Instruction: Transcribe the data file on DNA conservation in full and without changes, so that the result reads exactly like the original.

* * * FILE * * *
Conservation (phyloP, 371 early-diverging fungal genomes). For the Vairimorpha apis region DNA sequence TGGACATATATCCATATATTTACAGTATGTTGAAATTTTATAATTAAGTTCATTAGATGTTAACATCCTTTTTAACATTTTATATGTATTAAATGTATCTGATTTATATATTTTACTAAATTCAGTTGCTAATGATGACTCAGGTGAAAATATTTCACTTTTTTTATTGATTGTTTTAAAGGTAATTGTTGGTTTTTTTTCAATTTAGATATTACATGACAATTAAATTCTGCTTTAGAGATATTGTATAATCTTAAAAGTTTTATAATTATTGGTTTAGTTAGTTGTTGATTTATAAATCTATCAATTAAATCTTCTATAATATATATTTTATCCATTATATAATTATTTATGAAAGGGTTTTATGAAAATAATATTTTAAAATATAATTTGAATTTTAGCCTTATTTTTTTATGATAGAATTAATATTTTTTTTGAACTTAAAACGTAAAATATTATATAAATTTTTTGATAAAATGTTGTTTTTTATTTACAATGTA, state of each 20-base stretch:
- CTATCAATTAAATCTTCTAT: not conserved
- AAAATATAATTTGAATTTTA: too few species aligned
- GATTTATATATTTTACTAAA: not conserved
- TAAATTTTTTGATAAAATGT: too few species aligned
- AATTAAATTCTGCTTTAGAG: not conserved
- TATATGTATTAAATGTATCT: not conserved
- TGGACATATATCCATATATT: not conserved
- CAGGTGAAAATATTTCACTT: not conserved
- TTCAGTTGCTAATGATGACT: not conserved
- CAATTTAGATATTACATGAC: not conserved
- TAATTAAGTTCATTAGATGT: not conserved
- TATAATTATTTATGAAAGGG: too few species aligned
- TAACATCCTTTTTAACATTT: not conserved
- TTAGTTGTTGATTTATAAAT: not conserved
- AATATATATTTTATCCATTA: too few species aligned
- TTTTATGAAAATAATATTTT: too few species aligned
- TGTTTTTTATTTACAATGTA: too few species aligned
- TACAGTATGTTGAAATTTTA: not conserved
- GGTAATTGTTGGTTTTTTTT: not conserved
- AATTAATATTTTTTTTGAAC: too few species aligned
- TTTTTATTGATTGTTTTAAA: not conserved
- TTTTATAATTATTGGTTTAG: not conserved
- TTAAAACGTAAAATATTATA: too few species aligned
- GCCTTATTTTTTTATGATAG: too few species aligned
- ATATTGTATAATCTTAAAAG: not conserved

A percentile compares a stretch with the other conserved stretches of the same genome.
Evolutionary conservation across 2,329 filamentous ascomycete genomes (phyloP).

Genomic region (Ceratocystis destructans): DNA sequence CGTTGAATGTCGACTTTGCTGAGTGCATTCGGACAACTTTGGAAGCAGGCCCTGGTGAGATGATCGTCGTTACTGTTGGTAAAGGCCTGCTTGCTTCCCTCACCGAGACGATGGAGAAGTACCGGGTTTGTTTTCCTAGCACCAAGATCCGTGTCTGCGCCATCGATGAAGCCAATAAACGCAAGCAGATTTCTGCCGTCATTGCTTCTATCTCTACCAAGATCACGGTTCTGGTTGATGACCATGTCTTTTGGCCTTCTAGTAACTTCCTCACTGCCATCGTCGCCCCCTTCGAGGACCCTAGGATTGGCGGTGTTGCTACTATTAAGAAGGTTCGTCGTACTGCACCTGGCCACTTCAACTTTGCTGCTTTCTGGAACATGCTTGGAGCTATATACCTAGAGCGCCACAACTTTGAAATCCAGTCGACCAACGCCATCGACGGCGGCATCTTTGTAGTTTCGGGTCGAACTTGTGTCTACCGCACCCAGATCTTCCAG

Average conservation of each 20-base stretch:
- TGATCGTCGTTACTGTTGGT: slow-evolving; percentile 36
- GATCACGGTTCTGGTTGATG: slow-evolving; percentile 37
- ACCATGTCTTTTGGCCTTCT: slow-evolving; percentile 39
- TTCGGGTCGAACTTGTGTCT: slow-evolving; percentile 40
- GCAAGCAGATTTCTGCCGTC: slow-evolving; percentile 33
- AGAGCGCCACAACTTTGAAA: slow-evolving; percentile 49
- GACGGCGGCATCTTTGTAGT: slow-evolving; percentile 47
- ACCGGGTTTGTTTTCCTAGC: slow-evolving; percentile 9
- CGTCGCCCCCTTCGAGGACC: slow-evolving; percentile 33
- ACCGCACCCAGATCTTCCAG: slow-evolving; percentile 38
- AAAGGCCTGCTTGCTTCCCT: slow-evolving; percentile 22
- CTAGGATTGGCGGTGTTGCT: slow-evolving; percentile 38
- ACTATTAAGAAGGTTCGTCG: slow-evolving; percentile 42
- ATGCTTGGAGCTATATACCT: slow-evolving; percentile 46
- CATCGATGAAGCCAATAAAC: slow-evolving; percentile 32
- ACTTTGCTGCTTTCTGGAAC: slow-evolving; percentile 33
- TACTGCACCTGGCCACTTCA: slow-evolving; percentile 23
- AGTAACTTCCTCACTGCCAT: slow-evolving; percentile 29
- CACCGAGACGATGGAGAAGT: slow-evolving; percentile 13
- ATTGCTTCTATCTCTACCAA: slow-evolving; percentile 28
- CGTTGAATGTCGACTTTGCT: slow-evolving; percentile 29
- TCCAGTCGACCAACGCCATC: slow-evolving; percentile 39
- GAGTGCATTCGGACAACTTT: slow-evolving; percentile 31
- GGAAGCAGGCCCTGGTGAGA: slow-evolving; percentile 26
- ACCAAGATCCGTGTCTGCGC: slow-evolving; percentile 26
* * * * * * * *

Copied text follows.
Conservation (phyloP, 371 early-diverging fungal genomes). For the Vairimorpha apis region DNA sequence TGGACATATATCCATATATTTACAGTATGTTGAAATTTTATAATTAAGTTCATTAGATGTTAACATCCTTTTTAACATTTTATATGTATTAAATGTATCTGATTTATATATTTTACTAAATTCAGTTGCTAATGATGACTCAGGTGAAAATATTTCACTTTTTTTATTGATTGTTTTAAAGGTAATTGTTGGTTTTTTTTCAATTTAGATATTACATGACAATTAAATTCTGCTTTAGAGATATTGTATAATCTTAAAAGTTTTATAATTATTGGTTTAGTTAGTTGTTGATTTATAAATCTATCAATTAAATCTTCTATAATATATATTTTATCCATTATATAATTATTTATGAAAGGGTTTTATGAAAATAATATTTTAAAATATAATTTGAATTTTAGCCTTATTTTTTTATGATAGAATTAATATTTTTTTTGAACTTAAAACGTAAAATATTATATAAATTTTTTGATAAAATGTTGTTTTTTATTTACAATGTA, state of each 20-base stretch:
- CTATCAATTAAATCTTCTAT: not conserved
- AAAATATAATTTGAATTTTA: too few species aligned
- GATTTATATATTTTACTAAA: not conserved
- TAAATTTTTTGATAAAATGT: too few species aligned
- AATTAAATTCTGCTTTAGAG: not conserved
- TATATGTATTAAATGTATCT: not conserved
- TGGACATATATCCATATATT: not conserved
- CAGGTGAAAATATTTCACTT: not conserved
- TTCAGTTGCTAATGATGACT: not conserved
- CAATTTAGATATTACATGAC: not conserved
- TAATTAAGTTCATTAGATGT: not conserved
- TATAATTATTTATGAAAGGG: too few species aligned
- TAACATCCTTTTTAACATTT: not conserved
- TTAGTTGTTGATTTATAAAT: not conserved
- AATATATATTTTATCCATTA: too few species aligned
- TTTTATGAAAATAATATTTT: too few species aligned
- TGTTTTTTATTTACAATGTA: too few species aligned
- TACAGTATGTTGAAATTTTA: not conserved
- GGTAATTGTTGGTTTTTTTT: not conserved
- AATTAATATTTTTTTTGAAC: too few species aligned
- TTTTTATTGATTGTTTTAAA: not conserved
- TTTTATAATTATTGGTTTAG: not conserved
- TTAAAACGTAAAATATTATA: too few species aligned
- GCCTTATTTTTTTATGATAG: too few species aligned
- ATATTGTATAATCTTAAAAG: not conserved

A percentile compares a stretch with the other conserved stretches of the same genome.
Evolutionary conservation across 2,329 filamentous ascomycete genomes (phyloP).

Genomic region (Ceratocystis destructans): DNA sequence CGTTGAATGTCGACTTTGCTGAGTGCATTCGGACAACTTTGGAAGCAGGCCCTGGTGAGATGATCGTCGTTACTGTTGGTAAAGGCCTGCTTGCTTCCCTCACCGAGACGATGGAGAAGTACCGGGTTTGTTTTCCTAGCACCAAGATCCGTGTCTGCGCCATCGATGAAGCCAATAAACGCAAGCAGATTTCTGCCGTCATTGCTTCTATCTCTACCAAGATCACGGTTCTGGTTGATGACCATGTCTTTTGGCCTTCTAGTAACTTCCTCACTGCCATCGTCGCCCCCTTCGAGGACCCTAGGATTGGCGGTGTTGCTACTATTAAGAAGGTTCGTCGTACTGCACCTGGCCACTTCAACTTTGCTGCTTTCTGGAACATGCTTGGAGCTATATACCTAGAGCGCCACAACTTTGAAATCCAGTCGACCAACGCCATCGACGGCGGCATCTTTGTAGTTTCGGGTCGAACTTGTGTCTACCGCACCCAGATCTTCCAG

Average conservation of each 20-base stretch:
- TGATCGTCGTTACTGTTGGT: slow-evolving; percentile 36
- GATCACGGTTCTGGTTGATG: slow-evolving; percentile 37
- ACCATGTCTTTTGGCCTTCT: slow-evolving; percentile 39
- TTCGGGTCGAACTTGTGTCT: slow-evolving; percentile 40
- GCAAGCAGATTTCTGCCGTC: slow-evolving; percentile 33
- AGAGCGCCACAACTTTGAAA: slow-evolving; percentile 49
- GACGGCGGCATCTTTGTAGT: slow-evolving; percentile 47
- ACCGGGTTTGTTTTCCTAGC: slow-evolving; percentile 9
- CGTCGCCCCCTTCGAGGACC: slow-evolving; percentile 33
- ACCGCACCCAGATCTTCCAG: slow-evolving; percentile 38
- AAAGGCCTGCTTGCTTCCCT: slow-evolving; percentile 22
- CTAGGATTGGCGGTGTTGCT: slow-evolving; percentile 38
- ACTATTAAGAAGGTTCGTCG: slow-evolving; percentile 42
- ATGCTTGGAGCTATATACCT: slow-evolving; percentile 46
- CATCGATGAAGCCAATAAAC: slow-evolving; percentile 32
- ACTTTGCTGCTTTCTGGAAC: slow-evolving; percentile 33
- TACTGCACCTGGCCACTTCA: slow-evolving; percentile 23
- AGTAACTTCCTCACTGCCAT: slow-evolving; percentile 29
- CACCGAGACGATGGAGAAGT: slow-evolving; percentile 13
- ATTGCTTCTATCTCTACCAA: slow-evolving; percentile 28
- CGTTGAATGTCGACTTTGCT: slow-evolving; percentile 29
- TCCAGTCGACCAACGCCATC: slow-evolving; percentile 39
- GAGTGCATTCGGACAACTTT: slow-evolving; percentile 31
- GGAAGCAGGCCCTGGTGAGA: slow-evolving; percentile 26
- ACCAAGATCCGTGTCTGCGC: slow-evolving; percentile 26